|This article does not cite any references or sources. (December 2009)|
|Location||6024 Airline Road
University Park, Texas 75205 USA
|Owner||Southern Methodist University|
|Operator||Southern Methodist University|
|Opened||December 3, 1956|
|Construction cost||$2.5 million
($21.7 million in 2015 dollars)
$40 million (renovations)
|Southern Methodist Mustangs|
Moody Coliseum is an 7,000-seat multi-purpose arena in University Park, Texas, United States. The arena opened in 1956. It is home to the Southern Methodist University Mustangs basketball team. It was also home to the Dallas Chaparrals and Texas Chaparrals of the American Basketball Association before they moved to San Antonio, Texas, as the San Antonio Spurs. It was also later a temporary home for the San Antonio Spurs.
Moody Coliseum has been the home of SMU basketball since December 3, 1956, when the Mustangs defeated McMurry, 113-36. Moody has hosted Mustang Volleyball since the program's inception in 1996.
It was also home to the Dallas Mavericks on April 26, 1984, for Game 5 of their Western Conference Quarterfinal series against the Seattle SuperSonics, locally referred to as "Moody Madness". The Mavericks won the game in overtime by the score of 105-104.
The Coliseum has undergone several changes in the past few years to modernize the facility. In 1980-81, the newly remodeled E. O. ("Doc") Hayes Memorial Dressing Room was opened. In 1984, a new scoreboard was installed over the center circle and new chairback seats were built at floor level on the north side. In 1985, more chairback seats were added, this time in the west end. The original wood floor of Moody Coliseum was replaced with a new wood surface and new lighting was installed in August 1986. In 1996, the court was redesigned to mark SMU's entry into one of the premier basketball leagues in America, the Western Athletic Conference.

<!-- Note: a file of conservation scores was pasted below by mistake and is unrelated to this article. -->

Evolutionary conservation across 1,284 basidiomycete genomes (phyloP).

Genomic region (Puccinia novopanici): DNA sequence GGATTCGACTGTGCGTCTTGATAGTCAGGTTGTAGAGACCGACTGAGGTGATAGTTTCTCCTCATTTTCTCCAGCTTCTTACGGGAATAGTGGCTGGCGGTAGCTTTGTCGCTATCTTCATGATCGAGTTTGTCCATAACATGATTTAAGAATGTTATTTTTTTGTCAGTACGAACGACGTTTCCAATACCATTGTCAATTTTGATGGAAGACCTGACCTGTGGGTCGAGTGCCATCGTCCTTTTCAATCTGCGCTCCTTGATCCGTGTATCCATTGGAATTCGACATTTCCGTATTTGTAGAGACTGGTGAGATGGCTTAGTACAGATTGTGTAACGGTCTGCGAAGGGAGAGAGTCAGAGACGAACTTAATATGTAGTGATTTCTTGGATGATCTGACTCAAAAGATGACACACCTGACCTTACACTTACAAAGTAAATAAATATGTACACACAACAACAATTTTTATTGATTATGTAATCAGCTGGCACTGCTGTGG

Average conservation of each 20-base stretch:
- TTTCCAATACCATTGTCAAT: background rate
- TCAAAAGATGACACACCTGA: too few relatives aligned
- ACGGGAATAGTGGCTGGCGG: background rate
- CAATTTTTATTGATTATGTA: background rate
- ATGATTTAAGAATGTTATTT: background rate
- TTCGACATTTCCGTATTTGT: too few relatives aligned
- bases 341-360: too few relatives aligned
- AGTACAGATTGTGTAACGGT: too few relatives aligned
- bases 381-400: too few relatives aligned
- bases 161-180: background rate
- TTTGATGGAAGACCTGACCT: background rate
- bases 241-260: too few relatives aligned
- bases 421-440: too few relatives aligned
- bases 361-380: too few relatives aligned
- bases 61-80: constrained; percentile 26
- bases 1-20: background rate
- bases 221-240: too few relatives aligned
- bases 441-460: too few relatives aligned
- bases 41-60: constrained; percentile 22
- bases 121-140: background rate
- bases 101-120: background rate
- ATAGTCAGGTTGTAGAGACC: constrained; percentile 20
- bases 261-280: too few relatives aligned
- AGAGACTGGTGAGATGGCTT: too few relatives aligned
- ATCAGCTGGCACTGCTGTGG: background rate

In December 2006, a brand new $1,000,000 jumbotron was installed. In addition, in the summer of 2007, the hardwood court was redesigned, with a new color scheme and midcourt logo for the Mustangs. In 2013 major renovations were made for the upcoming 2014 season, their first in the newly formed American Conference and with their new coach, legend Larry Brown. Renovations include: new concourses, lighting, seats, luxury boxes, Wi-Fi capability, floor color scheme and an LED scoreboard with LED signage around the arena. Cost of renovations this time topped the 40 million dollar range.
- When the building was opened in 1956, it was known simply as the SMU Coliseum. In 1965, the arena was renamed Moody Coliseum in memory of William Lewis Moody, Jr. of Galveston, Texas.
- The Coliseum is used for myriad events, including cheerleader, drill team, and basketball camps throughout the summer. Several concerts and other sporting events have been held at Moody Coliseum in recent years. In the spring of 1992, President George H. W. Bush addressed SMU's seniors during their graduation ceremony at Moody Coliseum.
The Rolling Stones played Moody Coliseum during their Fall, 1969 tour of the United States.
- Moody Coliseum was the site of the Southwest Conference Post-Season Classic in 1976 and hosted NCAA Regional tournament games, the World Championship of Tennis Finals, the Virginia Slims of Dallas tennis championship, the Rolex National Indoor Intercollegiate Tennis Championships, the McDonald's High School All-American All-Star Game and the NABC College Basketball All-Star Game during the 1986 Final Four held in Dallas.
- The largest crowds ever at Moody Coliseum have been 10,276 vs. Texas A&M and 10,091 vs. University of Texas, both in 1979. Changes in the seating arrangement in recent years have reduced the seating capacity to 9,007 and as of the 2000-2001 season, to 8,998.
- The largest crowd for a women's basketball game is 4,091, which occurred when number one ranked Connecticut played on February 25, 2014. 
- Consumer Price Index (estimate) 1800–2014. Federal Reserve Bank of Minneapolis. Retrieved February 27, 2014.
- "Bria Hartley scores 25 points as top-ranked UConn women roll past SMU". ESPN. February 25, 2014. Retrieved 28 Feb 2014.
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1967 – 1973